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Summary:

Cloud Foundry wants its platform-as-a-service to run on all the clouds. It’s on AWS and Openstack now, Next up: Google Cloud.

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Cloud Foundry, which bills itself as the cross-cloud platform as a service (PaaS) of the future, now runs on Amazon Web Services and on OpenStack. Next up? Apparently the Google Cloud Platform. Altoros, a third-party service partner, is working on a Cloud Provider Interface (CPI) to ease integration between the PaaS and Google’s IaaS.

To be clear, there’s not really a technical reason that the open-source PaaS can’t run on Google Cloud now, but for truly scalable deployment a CPI is needed, according to Cloud Foundry. That interface intermediates between BOSH, the Cloud Foundry’s deployment installer and operations manager for Cloud Foundry, and the target cloud’s APIs.

As Cloud Foundry’s James Watters put it via email: “You could install parts of cf by hand anywhere on VMs without bosh yes, but bosh is a critical part of cf actually… for real use a CPI is very required.” Andy Piper, Cloud Foundry advocate for Pivotal, put in a stronger endorsement of BOSH: “You could script a bunch of stuff across VMs, but it would be painful-to-impossible to run without BOSH overall.”

Update: Altoros is busy. CEO Renat Khasanshyn said the alpha version of the Google CPI will be out in about 4 weeks and the company is also working with Microsoft on code that will “allow production-grade deployments of Cloud Foundry on Windows Azure.”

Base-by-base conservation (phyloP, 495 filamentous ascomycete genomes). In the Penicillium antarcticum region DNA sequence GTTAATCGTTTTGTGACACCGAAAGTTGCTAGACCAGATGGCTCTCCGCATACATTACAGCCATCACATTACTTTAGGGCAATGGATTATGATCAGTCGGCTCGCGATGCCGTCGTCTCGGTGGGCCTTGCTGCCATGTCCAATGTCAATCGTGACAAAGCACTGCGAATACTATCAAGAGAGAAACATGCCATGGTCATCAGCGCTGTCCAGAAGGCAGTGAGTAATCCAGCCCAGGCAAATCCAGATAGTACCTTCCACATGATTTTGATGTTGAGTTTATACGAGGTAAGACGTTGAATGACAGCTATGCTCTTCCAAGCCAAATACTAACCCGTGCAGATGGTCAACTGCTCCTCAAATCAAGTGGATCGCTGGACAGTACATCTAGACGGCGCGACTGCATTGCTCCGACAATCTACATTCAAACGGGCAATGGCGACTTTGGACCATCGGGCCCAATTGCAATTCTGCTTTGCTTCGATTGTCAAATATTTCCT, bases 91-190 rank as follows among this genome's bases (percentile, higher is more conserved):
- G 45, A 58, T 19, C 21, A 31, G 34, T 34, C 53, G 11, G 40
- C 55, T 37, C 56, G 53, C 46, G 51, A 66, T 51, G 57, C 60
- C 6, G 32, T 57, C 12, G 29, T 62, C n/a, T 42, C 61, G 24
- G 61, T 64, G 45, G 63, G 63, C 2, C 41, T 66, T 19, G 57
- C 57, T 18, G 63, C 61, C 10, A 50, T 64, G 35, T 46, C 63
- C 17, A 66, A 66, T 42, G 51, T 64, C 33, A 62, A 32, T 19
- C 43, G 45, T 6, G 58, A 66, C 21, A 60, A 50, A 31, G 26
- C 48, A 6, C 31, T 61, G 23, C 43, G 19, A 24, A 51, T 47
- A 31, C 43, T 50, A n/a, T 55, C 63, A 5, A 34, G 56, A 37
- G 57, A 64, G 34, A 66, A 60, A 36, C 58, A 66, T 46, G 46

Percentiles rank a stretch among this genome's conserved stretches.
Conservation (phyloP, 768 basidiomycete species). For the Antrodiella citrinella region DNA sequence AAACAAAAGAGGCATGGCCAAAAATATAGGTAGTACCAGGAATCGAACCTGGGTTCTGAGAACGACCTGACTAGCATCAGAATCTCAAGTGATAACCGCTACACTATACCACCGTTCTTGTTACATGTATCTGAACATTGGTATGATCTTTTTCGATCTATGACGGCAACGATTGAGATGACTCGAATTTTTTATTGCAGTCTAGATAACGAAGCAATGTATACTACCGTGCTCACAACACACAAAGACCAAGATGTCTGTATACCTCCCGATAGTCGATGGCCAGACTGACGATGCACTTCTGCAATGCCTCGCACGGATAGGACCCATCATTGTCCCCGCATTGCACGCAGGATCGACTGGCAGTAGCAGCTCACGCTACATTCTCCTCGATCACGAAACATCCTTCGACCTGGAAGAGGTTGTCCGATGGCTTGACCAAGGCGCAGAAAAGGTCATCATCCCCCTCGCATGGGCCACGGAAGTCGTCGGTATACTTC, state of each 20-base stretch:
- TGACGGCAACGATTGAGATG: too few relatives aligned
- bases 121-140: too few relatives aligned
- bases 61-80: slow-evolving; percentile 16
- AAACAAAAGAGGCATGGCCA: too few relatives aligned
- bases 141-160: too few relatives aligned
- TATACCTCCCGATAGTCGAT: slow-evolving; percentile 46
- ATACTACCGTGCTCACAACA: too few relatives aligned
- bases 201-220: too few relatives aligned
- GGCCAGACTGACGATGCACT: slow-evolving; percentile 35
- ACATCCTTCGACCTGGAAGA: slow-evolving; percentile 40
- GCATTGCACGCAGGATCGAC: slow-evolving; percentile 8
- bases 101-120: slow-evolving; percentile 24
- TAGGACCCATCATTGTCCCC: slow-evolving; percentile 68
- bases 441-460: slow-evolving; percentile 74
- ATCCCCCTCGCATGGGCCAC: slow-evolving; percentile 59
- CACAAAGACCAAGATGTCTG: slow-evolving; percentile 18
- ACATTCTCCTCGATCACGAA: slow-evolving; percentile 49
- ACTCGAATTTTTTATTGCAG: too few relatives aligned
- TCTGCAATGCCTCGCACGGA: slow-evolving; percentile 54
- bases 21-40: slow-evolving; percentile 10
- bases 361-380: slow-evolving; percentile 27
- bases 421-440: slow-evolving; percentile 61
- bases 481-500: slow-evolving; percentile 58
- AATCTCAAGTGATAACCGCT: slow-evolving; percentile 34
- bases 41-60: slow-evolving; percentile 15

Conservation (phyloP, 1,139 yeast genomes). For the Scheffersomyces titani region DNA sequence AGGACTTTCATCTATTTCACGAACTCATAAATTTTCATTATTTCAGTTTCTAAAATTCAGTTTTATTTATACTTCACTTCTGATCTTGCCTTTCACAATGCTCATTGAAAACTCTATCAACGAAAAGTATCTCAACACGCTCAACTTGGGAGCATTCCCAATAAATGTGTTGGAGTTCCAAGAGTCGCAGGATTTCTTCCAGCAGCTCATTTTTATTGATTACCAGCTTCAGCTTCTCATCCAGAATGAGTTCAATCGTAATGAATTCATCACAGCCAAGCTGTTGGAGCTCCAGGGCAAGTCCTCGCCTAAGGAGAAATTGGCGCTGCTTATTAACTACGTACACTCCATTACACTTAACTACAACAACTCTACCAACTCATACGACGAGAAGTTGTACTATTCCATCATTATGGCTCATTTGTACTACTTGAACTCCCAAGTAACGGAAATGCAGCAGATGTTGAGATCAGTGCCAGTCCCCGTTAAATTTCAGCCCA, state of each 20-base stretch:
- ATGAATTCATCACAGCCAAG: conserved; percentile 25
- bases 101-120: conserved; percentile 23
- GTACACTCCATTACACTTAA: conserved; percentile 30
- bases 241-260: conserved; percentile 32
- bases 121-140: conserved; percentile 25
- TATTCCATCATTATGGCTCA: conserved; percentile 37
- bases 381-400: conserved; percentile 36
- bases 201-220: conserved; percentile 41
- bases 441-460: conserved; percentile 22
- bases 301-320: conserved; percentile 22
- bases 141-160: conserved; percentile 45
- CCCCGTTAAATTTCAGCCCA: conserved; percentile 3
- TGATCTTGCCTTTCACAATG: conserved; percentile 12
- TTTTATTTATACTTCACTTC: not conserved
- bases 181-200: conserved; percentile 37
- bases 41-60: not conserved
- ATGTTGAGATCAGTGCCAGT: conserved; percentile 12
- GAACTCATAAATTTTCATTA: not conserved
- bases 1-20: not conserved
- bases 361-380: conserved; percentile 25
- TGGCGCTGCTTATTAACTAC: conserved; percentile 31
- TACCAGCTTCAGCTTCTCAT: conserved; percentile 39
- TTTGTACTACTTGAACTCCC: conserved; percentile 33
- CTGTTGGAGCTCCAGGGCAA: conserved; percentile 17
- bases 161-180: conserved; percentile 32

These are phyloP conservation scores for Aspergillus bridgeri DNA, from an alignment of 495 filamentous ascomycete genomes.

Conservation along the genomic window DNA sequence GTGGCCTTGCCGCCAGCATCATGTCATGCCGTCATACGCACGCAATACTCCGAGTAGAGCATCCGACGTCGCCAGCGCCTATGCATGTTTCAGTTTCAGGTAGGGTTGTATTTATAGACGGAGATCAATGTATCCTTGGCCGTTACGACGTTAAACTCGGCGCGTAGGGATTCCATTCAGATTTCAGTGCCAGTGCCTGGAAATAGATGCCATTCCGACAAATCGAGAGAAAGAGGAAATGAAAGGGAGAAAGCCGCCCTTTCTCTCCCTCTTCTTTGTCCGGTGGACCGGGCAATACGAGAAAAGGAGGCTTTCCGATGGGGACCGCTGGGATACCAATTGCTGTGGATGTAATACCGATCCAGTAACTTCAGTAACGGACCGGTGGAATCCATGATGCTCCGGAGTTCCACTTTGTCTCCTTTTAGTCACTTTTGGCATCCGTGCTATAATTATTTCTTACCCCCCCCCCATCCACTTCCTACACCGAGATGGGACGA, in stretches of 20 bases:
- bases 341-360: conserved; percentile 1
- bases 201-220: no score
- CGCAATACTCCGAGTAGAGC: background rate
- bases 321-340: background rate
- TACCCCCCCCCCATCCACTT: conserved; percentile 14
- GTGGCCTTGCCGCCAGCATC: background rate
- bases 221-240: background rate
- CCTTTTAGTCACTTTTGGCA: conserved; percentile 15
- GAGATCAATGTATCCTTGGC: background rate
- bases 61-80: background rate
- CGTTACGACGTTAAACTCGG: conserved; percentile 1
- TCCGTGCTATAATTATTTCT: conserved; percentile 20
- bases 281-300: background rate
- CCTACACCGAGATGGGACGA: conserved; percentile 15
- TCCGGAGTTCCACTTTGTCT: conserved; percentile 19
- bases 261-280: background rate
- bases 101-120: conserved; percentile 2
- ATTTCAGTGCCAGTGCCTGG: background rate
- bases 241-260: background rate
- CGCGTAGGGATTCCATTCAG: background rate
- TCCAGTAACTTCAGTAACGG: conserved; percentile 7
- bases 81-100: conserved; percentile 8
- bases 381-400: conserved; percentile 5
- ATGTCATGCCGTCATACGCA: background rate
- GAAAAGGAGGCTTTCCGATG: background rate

Just who writes a given CPI depends on the situation. In the case of OpenStack, it was Piston Cloud, (see disclosure) an OpenStack player working with Cloud Foundry. For Amazon Web Services, Cloud Foundry did the heavy lifting.

Google Cloud is the great looming question mark in the public cloud space. Everyone is watching what happens there because Google clearly knows about massive scale but actual business use of its cloud seems sketchy at best. But the potential is big enough that RightScale, the multicloud management provider, supports Google along with AWS, Rackspace and other clouds. And Cloudscaling sees enough promise that it’s supporting the Google APIs as well as Amazon’s.

It was unclear whether Google itself is helping with Altoros and/or Cloud Foundry with this integration work. A Google spokeswoman had no comment for this story.

Disclosure: Piston is backed by True Ventures, a venture capital firm that is an investor in the parent company of Gigaom. Om Malik, founder of Gigaom, is also a venture partner at True.

Note: This story was updated at 6:13 p.m. PDT with comments from the Altoros CEO.

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  1. What would be great is if you can run your solution on both AWS and Google on the same time through Cloud Foundary. Even if one of them experience downtime, odds are the other one will be up. Spread the load to three different cloud providers and you almost don’t have need for a DR solution anymore :)

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